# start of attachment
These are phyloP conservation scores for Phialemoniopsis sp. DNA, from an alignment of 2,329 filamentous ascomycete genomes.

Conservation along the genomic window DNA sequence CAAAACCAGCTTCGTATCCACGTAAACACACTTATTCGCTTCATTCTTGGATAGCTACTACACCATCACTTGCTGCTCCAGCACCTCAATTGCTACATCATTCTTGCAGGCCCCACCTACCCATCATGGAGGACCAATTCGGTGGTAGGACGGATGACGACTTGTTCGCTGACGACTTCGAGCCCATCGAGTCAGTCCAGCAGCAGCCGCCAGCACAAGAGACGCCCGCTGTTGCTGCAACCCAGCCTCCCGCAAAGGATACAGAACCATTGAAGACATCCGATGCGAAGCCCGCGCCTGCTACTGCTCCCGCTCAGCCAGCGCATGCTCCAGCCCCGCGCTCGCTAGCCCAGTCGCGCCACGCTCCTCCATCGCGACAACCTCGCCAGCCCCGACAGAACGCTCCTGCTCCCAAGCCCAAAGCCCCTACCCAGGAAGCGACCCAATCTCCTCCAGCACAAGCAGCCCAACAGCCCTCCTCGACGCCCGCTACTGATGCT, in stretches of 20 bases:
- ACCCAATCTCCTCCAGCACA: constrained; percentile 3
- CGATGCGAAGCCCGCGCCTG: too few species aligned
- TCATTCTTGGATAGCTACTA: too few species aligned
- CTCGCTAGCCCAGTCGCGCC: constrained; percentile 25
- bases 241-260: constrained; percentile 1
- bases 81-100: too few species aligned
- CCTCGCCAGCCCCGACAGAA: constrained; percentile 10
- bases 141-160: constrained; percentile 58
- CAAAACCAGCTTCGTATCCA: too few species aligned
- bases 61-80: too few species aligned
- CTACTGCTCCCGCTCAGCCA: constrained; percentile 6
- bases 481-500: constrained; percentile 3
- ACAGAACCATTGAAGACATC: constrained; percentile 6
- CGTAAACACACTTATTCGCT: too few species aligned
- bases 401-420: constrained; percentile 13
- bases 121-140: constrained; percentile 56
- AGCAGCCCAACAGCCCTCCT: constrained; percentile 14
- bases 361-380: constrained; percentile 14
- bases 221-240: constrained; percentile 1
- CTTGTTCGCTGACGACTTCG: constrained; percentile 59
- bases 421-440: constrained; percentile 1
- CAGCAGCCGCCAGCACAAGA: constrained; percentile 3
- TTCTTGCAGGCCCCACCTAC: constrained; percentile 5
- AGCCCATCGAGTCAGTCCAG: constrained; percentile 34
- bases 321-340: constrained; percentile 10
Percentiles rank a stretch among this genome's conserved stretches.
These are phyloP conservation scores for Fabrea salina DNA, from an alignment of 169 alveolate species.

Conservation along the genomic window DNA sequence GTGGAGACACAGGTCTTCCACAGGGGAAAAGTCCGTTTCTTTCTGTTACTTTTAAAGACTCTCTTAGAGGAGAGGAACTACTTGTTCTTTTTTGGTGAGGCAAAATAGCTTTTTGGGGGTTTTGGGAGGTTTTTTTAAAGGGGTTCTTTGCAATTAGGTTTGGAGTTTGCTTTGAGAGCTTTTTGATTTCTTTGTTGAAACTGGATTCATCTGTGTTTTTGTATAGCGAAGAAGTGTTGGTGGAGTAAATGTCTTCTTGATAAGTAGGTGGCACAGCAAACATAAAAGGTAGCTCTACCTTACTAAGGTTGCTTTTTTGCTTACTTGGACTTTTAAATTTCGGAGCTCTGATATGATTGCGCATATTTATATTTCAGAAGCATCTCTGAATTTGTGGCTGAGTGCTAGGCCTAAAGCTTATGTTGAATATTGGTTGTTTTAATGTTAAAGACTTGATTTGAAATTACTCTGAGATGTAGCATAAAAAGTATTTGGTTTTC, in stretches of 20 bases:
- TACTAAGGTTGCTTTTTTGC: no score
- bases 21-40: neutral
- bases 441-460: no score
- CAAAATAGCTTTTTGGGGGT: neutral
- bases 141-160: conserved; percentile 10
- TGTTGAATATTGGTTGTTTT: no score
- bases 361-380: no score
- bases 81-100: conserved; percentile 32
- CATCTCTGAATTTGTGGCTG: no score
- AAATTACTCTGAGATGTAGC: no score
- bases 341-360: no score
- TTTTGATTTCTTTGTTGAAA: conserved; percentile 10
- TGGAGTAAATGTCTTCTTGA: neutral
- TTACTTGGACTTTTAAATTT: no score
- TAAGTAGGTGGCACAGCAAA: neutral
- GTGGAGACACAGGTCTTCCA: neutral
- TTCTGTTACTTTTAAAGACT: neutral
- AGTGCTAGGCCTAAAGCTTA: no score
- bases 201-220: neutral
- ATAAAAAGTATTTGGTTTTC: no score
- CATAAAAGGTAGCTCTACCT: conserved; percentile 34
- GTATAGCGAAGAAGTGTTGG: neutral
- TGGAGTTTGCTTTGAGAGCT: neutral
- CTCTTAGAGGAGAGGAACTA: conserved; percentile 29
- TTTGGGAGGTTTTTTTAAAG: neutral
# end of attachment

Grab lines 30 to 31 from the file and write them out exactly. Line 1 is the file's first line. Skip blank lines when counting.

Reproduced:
Conservation along the genomic window DNA sequence GTGGAGACACAGGTCTTCCACAGGGGAAAAGTCCGTTTCTTTCTGTTACTTTTAAAGACTCTCTTAGAGGAGAGGAACTACTTGTTCTTTTTTGGTGAGGCAAAATAGCTTTTTGGGGGTTTTGGGAGGTTTTTTTAAAGGGGTTCTTTGCAATTAGGTTTGGAGTTTGCTTTGAGAGCTTTTTGATTTCTTTGTTGAAACTGGATTCATCTGTGTTTTTGTATAGCGAAGAAGTGTTGGTGGAGTAAATGTCTTCTTGATAAGTAGGTGGCACAGCAAACATAAAAGGTAGCTCTACCTTACTAAGGTTGCTTTTTTGCTTACTTGGACTTTTAAATTTCGGAGCTCTGATATGATTGCGCATATTTATATTTCAGAAGCATCTCTGAATTTGTGGCTGAGTGCTAGGCCTAAAGCTTATGTTGAATATTGGTTGTTTTAATGTTAAAGACTTGATTTGAAATTACTCTGAGATGTAGCATAAAAAGTATTTGGTTTTC, in stretches of 20 bases:
- TACTAAGGTTGCTTTTTTGC: no score